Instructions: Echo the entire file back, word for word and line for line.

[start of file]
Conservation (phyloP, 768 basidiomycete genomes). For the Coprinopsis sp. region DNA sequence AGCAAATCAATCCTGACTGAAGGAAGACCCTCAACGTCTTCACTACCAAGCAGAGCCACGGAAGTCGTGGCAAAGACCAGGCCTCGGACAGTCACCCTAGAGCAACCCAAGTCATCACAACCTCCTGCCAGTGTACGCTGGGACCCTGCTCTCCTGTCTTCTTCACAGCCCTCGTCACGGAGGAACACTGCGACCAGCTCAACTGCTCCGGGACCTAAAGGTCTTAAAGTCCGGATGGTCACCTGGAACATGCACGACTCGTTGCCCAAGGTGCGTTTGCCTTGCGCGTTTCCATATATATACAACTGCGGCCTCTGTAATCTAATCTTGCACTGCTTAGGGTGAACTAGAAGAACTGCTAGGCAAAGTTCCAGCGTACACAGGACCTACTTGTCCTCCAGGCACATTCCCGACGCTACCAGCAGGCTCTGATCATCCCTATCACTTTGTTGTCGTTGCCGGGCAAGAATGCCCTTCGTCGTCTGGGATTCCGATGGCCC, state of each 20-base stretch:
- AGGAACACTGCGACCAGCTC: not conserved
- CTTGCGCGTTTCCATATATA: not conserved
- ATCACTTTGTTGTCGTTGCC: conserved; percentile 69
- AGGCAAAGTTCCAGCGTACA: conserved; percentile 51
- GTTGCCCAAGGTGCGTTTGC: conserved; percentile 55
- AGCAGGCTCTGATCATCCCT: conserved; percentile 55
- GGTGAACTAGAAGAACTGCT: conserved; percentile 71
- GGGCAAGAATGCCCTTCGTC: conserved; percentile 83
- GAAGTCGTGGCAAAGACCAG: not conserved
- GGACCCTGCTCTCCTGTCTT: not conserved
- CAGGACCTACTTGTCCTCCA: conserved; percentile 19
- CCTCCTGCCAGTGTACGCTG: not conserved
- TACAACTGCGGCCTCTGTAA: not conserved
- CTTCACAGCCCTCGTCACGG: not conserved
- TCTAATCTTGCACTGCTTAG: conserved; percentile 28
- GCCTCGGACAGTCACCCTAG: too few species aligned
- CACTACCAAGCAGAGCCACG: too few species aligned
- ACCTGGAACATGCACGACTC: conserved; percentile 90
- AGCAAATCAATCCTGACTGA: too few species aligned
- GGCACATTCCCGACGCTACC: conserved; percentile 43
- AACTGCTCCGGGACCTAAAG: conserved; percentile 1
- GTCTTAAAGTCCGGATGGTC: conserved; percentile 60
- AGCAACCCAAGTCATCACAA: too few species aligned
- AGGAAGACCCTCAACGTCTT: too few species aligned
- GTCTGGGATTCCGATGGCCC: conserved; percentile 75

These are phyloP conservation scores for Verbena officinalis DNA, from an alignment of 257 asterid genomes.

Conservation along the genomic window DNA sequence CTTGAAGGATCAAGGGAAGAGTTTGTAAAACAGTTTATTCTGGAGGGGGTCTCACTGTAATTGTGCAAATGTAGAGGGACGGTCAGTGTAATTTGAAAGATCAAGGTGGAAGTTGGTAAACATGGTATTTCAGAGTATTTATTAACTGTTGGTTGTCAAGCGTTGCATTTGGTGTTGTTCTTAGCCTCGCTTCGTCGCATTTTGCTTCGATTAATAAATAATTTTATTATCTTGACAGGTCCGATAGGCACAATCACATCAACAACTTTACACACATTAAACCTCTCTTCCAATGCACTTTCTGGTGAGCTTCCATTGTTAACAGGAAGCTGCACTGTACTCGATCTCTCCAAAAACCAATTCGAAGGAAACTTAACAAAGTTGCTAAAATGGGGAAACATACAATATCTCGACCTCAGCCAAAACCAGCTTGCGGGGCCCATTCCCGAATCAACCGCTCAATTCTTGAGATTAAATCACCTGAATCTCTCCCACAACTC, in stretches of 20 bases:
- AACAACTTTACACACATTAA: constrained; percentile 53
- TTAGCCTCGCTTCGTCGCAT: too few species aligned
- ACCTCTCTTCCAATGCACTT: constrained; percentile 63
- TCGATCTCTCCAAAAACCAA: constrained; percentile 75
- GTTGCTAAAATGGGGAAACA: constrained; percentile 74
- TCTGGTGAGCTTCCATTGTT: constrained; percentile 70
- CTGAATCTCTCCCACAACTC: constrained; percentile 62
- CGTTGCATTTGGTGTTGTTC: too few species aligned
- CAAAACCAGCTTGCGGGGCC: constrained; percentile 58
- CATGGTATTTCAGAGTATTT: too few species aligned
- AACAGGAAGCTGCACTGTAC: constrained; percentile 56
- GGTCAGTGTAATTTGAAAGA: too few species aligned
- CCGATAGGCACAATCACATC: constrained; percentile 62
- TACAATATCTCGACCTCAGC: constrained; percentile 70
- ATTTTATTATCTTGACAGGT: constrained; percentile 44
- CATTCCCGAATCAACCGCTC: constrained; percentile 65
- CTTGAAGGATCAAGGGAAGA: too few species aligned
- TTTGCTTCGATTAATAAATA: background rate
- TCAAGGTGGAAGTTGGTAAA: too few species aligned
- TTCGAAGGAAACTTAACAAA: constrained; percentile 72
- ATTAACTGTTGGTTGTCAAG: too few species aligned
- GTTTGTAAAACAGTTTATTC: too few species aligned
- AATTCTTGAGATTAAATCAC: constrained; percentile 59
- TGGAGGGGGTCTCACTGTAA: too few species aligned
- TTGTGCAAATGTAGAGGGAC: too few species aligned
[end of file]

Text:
Conservation (phyloP, 768 basidiomycete genomes). For the Coprinopsis sp. region DNA sequence AGCAAATCAATCCTGACTGAAGGAAGACCCTCAACGTCTTCACTACCAAGCAGAGCCACGGAAGTCGTGGCAAAGACCAGGCCTCGGACAGTCACCCTAGAGCAACCCAAGTCATCACAACCTCCTGCCAGTGTACGCTGGGACCCTGCTCTCCTGTCTTCTTCACAGCCCTCGTCACGGAGGAACACTGCGACCAGCTCAACTGCTCCGGGACCTAAAGGTCTTAAAGTCCGGATGGTCACCTGGAACATGCACGACTCGTTGCCCAAGGTGCGTTTGCCTTGCGCGTTTCCATATATATACAACTGCGGCCTCTGTAATCTAATCTTGCACTGCTTAGGGTGAACTAGAAGAACTGCTAGGCAAAGTTCCAGCGTACACAGGACCTACTTGTCCTCCAGGCACATTCCCGACGCTACCAGCAGGCTCTGATCATCCCTATCACTTTGTTGTCGTTGCCGGGCAAGAATGCCCTTCGTCGTCTGGGATTCCGATGGCCC, state of each 20-base stretch:
- AGGAACACTGCGACCAGCTC: not conserved
- CTTGCGCGTTTCCATATATA: not conserved
- ATCACTTTGTTGTCGTTGCC: conserved; percentile 69
- AGGCAAAGTTCCAGCGTACA: conserved; percentile 51
- GTTGCCCAAGGTGCGTTTGC: conserved; percentile 55
- AGCAGGCTCTGATCATCCCT: conserved; percentile 55
- GGTGAACTAGAAGAACTGCT: conserved; percentile 71
- GGGCAAGAATGCCCTTCGTC: conserved; percentile 83
- GAAGTCGTGGCAAAGACCAG: not conserved
- GGACCCTGCTCTCCTGTCTT: not conserved
- CAGGACCTACTTGTCCTCCA: conserved; percentile 19
- CCTCCTGCCAGTGTACGCTG: not conserved
- TACAACTGCGGCCTCTGTAA: not conserved
- CTTCACAGCCCTCGTCACGG: not conserved
- TCTAATCTTGCACTGCTTAG: conserved; percentile 28
- GCCTCGGACAGTCACCCTAG: too few species aligned
- CACTACCAAGCAGAGCCACG: too few species aligned
- ACCTGGAACATGCACGACTC: conserved; percentile 90
- AGCAAATCAATCCTGACTGA: too few species aligned
- GGCACATTCCCGACGCTACC: conserved; percentile 43
- AACTGCTCCGGGACCTAAAG: conserved; percentile 1
- GTCTTAAAGTCCGGATGGTC: conserved; percentile 60
- AGCAACCCAAGTCATCACAA: too few species aligned
- AGGAAGACCCTCAACGTCTT: too few species aligned
- GTCTGGGATTCCGATGGCCC: conserved; percentile 75

These are phyloP conservation scores for Verbena officinalis DNA, from an alignment of 257 asterid genomes.

Conservation along the genomic window DNA sequence CTTGAAGGATCAAGGGAAGAGTTTGTAAAACAGTTTATTCTGGAGGGGGTCTCACTGTAATTGTGCAAATGTAGAGGGACGGTCAGTGTAATTTGAAAGATCAAGGTGGAAGTTGGTAAACATGGTATTTCAGAGTATTTATTAACTGTTGGTTGTCAAGCGTTGCATTTGGTGTTGTTCTTAGCCTCGCTTCGTCGCATTTTGCTTCGATTAATAAATAATTTTATTATCTTGACAGGTCCGATAGGCACAATCACATCAACAACTTTACACACATTAAACCTCTCTTCCAATGCACTTTCTGGTGAGCTTCCATTGTTAACAGGAAGCTGCACTGTACTCGATCTCTCCAAAAACCAATTCGAAGGAAACTTAACAAAGTTGCTAAAATGGGGAAACATACAATATCTCGACCTCAGCCAAAACCAGCTTGCGGGGCCCATTCCCGAATCAACCGCTCAATTCTTGAGATTAAATCACCTGAATCTCTCCCACAACTC, in stretches of 20 bases:
- AACAACTTTACACACATTAA: constrained; percentile 53
- TTAGCCTCGCTTCGTCGCAT: too few species aligned
- ACCTCTCTTCCAATGCACTT: constrained; percentile 63
- TCGATCTCTCCAAAAACCAA: constrained; percentile 75
- GTTGCTAAAATGGGGAAACA: constrained; percentile 74
- TCTGGTGAGCTTCCATTGTT: constrained; percentile 70
- CTGAATCTCTCCCACAACTC: constrained; percentile 62
- CGTTGCATTTGGTGTTGTTC: too few species aligned
- CAAAACCAGCTTGCGGGGCC: constrained; percentile 58
- CATGGTATTTCAGAGTATTT: too few species aligned
- AACAGGAAGCTGCACTGTAC: constrained; percentile 56
- GGTCAGTGTAATTTGAAAGA: too few species aligned
- CCGATAGGCACAATCACATC: constrained; percentile 62
- TACAATATCTCGACCTCAGC: constrained; percentile 70
- ATTTTATTATCTTGACAGGT: constrained; percentile 44
- CATTCCCGAATCAACCGCTC: constrained; percentile 65
- CTTGAAGGATCAAGGGAAGA: too few species aligned
- TTTGCTTCGATTAATAAATA: background rate
- TCAAGGTGGAAGTTGGTAAA: too few species aligned
- TTCGAAGGAAACTTAACAAA: constrained; percentile 72
- ATTAACTGTTGGTTGTCAAG: too few species aligned
- GTTTGTAAAACAGTTTATTC: too few species aligned
- AATTCTTGAGATTAAATCAC: constrained; percentile 59
- TGGAGGGGGTCTCACTGTAA: too few species aligned
- TTGTGCAAATGTAGAGGGAC: too few species aligned